Difference between revisions of "Recursive Descent Parsers"

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(Production Rules)
 
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A Recursive Descent Parser takes a stream of tokens and builds a syntax tree.
 
A Recursive Descent Parser takes a stream of tokens and builds a syntax tree.
 +
[[Recursive Descent Parser Tutorial]]
 
==JSON Data Format==
 
==JSON Data Format==
 
As an example we will take the JSON data format. This is simple, but it does have the recursive structure that shows off the technique.
 
As an example we will take the JSON data format. This is simple, but it does have the recursive structure that shows off the technique.
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There are hash arrays
 
There are hash arrays
 
For example:
 
For example:
*{num:123, str: "one" }
+
*{a:123, b: "one" }
 
You can have a list inside a list of course:
 
You can have a list inside a list of course:
 
*[1, 2, [3, 4]]
 
*[1, 2, [3, 4]]
 
Similarly you can have a hash array of lists, and in JavaScript you can mix types:
 
Similarly you can have a hash array of lists, and in JavaScript you can mix types:
 
*{a:1, b:[1,2,3], c:{x:2}}
 
*{a:1, b:[1,2,3], c:{x:2}}
 +
 
==Production Rules==
 
==Production Rules==
 +
An eta ε production allows the empty string as an option.
 +
 
  N -> ''number''
 
  N -> ''number''
 
  N -> [ N Z ]
 
  N -> [ N Z ]
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  Y -> , ''word'' : N Y
 
  Y -> , ''word'' : N Y
 
  Y -> ε
 
  Y -> ε
 +
Productions such as
 +
N -> ''number''
 +
Are permitted because the lexer can recognise numbers, similarly strings.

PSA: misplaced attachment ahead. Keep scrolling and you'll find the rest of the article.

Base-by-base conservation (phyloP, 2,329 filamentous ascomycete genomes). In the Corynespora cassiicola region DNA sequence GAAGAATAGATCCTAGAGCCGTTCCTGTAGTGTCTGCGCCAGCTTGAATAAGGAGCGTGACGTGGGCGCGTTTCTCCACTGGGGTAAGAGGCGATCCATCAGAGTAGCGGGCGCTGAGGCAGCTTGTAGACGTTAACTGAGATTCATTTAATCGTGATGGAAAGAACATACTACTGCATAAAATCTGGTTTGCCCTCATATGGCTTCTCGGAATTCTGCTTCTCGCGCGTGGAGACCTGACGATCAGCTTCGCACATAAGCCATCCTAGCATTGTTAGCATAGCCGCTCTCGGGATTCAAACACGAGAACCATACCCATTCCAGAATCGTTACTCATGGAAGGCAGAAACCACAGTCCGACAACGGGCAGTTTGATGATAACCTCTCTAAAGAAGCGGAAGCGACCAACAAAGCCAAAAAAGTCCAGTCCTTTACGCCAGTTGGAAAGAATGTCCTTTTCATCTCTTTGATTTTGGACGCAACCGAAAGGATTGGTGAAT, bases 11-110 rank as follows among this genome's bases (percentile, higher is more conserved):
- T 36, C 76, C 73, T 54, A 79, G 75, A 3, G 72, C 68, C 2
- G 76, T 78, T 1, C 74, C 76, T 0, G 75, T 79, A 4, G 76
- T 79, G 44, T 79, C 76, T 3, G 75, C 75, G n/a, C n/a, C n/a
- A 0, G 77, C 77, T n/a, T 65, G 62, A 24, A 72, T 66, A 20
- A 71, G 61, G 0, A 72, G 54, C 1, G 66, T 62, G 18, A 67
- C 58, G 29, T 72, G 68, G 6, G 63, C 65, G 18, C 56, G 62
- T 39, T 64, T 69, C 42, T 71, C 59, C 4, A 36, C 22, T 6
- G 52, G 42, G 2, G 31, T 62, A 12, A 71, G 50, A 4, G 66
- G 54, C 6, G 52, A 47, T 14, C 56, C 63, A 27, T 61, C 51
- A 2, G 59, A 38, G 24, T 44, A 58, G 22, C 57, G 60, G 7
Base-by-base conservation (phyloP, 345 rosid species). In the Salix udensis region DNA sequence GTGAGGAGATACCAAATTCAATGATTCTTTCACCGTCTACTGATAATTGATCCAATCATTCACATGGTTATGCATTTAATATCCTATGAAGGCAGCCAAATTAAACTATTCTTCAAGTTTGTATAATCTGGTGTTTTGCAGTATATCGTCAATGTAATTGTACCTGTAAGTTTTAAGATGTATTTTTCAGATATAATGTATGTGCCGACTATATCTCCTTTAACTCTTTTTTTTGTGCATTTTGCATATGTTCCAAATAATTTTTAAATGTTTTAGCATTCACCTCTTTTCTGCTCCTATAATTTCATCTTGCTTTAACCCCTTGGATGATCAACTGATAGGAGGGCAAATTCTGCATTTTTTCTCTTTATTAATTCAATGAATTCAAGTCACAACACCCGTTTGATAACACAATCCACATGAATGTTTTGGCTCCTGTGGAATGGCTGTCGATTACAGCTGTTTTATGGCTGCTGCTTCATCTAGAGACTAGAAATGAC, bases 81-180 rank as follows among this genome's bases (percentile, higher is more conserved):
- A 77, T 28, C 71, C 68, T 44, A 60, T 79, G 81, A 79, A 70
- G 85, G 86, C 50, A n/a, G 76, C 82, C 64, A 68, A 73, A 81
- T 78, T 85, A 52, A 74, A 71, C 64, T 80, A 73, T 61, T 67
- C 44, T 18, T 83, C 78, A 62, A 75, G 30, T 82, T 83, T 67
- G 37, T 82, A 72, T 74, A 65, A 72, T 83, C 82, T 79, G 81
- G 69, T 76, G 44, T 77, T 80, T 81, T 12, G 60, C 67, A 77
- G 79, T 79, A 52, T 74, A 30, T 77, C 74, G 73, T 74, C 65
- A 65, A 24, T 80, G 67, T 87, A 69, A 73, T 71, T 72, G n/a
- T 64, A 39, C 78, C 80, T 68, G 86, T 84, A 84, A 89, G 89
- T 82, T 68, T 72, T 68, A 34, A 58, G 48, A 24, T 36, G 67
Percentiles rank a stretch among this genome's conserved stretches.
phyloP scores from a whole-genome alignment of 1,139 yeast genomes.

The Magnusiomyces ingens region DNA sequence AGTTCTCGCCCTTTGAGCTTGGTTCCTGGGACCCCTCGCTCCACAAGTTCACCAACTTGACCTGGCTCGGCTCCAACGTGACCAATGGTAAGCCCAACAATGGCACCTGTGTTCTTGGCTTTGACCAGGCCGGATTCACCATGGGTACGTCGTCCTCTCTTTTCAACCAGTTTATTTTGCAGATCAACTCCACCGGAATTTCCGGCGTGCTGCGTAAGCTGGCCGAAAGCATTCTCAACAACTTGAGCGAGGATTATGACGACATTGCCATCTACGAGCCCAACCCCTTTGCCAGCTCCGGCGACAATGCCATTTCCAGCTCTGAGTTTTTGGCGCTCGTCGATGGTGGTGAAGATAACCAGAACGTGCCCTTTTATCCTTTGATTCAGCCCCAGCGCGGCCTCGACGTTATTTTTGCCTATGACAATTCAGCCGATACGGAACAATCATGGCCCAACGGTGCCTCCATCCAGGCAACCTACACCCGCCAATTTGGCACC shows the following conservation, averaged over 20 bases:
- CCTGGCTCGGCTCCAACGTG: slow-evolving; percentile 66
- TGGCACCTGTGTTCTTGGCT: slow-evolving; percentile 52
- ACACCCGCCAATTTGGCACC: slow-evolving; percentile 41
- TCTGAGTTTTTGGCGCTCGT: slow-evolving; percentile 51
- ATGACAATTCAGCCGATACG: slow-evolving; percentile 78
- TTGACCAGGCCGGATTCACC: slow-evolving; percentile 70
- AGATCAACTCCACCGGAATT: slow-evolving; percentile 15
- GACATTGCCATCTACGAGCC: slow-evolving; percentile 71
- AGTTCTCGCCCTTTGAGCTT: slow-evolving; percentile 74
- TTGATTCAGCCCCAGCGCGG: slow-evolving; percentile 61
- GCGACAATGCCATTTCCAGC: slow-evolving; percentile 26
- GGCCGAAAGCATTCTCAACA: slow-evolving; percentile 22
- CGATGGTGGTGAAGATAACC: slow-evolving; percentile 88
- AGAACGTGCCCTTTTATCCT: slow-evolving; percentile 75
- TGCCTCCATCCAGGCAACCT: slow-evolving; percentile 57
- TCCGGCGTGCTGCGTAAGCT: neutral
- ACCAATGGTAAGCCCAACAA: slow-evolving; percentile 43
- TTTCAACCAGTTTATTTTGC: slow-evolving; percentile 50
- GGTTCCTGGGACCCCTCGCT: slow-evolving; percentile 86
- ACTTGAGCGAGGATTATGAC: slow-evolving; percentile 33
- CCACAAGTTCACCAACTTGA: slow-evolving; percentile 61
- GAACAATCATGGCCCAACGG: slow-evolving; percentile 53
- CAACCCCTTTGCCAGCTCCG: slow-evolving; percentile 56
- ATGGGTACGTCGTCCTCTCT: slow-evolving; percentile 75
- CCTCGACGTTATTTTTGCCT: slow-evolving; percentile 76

+
==A Recursive Descent Parser in Java==
 +
*Each of the non-terminals N Z and Y have a method ParseN, ParseZ and ParseY.
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*In each case the method takes the token stream as input and does the following:
 +
**Consumes all tokens associated with the thing parsed
 +
**Returns a data structure representing the thing parsed
 +
<syntaxhighlight>
 +
static Object ParseN(StreamTokenizer st) throws Exception
 +
{
 +
st.nextToken();
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if (st.ttype == StreamTokenizer.TT_NUMBER)
 +
return null;
 +
if (st.ttype=='[')
 +
{
 +
ParseN(st);
 +
ParseZ(st);
 +
if (st.nextToken()!=']')
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throw new Exception("Was expecting ]");
 +
return null;
 +
}
 +
… section missing …
 +
throw new Exception("Unexpected input.");
 +
}
 +
</syntaxhighlight>
 +
[[Recursive Descent Parser Tutorial]]

Latest revision as of 08:42, 8 March 2011

A Recursive Descent Parser takes a stream of tokens and builds a syntax tree. Recursive Descent Parser Tutorial

JSON Data Format

As an example we will take the JSON data format. This is simple, but it does have the recursive structure that shows off the technique. JSON is used to represent data. There are two primitive type: string and number.

  • "one"
  • 123

There are lists For example:

  • [123, "one" ]

There are hash arrays For example:

  • {a:123, b: "one" }

You can have a list inside a list of course:

  • [1, 2, [3, 4]]

Similarly you can have a hash array of lists, and in JavaScript you can mix types:

  • {a:1, b:[1,2,3], c:{x:2}}

Production Rules

An eta ε production allows the empty string as an option.

N -> number
N -> [ N Z ]
N -> { word : N Y }
Z -> , N Z
Z -> ε
Y -> , word : N Y
Y -> ε

Productions such as

N -> number

Are permitted because the lexer can recognise numbers, similarly strings.

A Recursive Descent Parser in Java

  • Each of the non-terminals N Z and Y have a method ParseN, ParseZ and ParseY.
  • In each case the method takes the token stream as input and does the following:
    • Consumes all tokens associated with the thing parsed
    • Returns a data structure representing the thing parsed
static Object ParseN(StreamTokenizer st) throws Exception
{
	st.nextToken();
	if (st.ttype == StreamTokenizer.TT_NUMBER)
		return null;
	if (st.ttype=='[')
	{
		ParseN(st);
		ParseZ(st);
		if (st.nextToken()!=']')
			throw new Exception("Was expecting ]");
		return null;
	}
	… section missing …
	throw new Exception("Unexpected input.");
}

Recursive Descent Parser Tutorial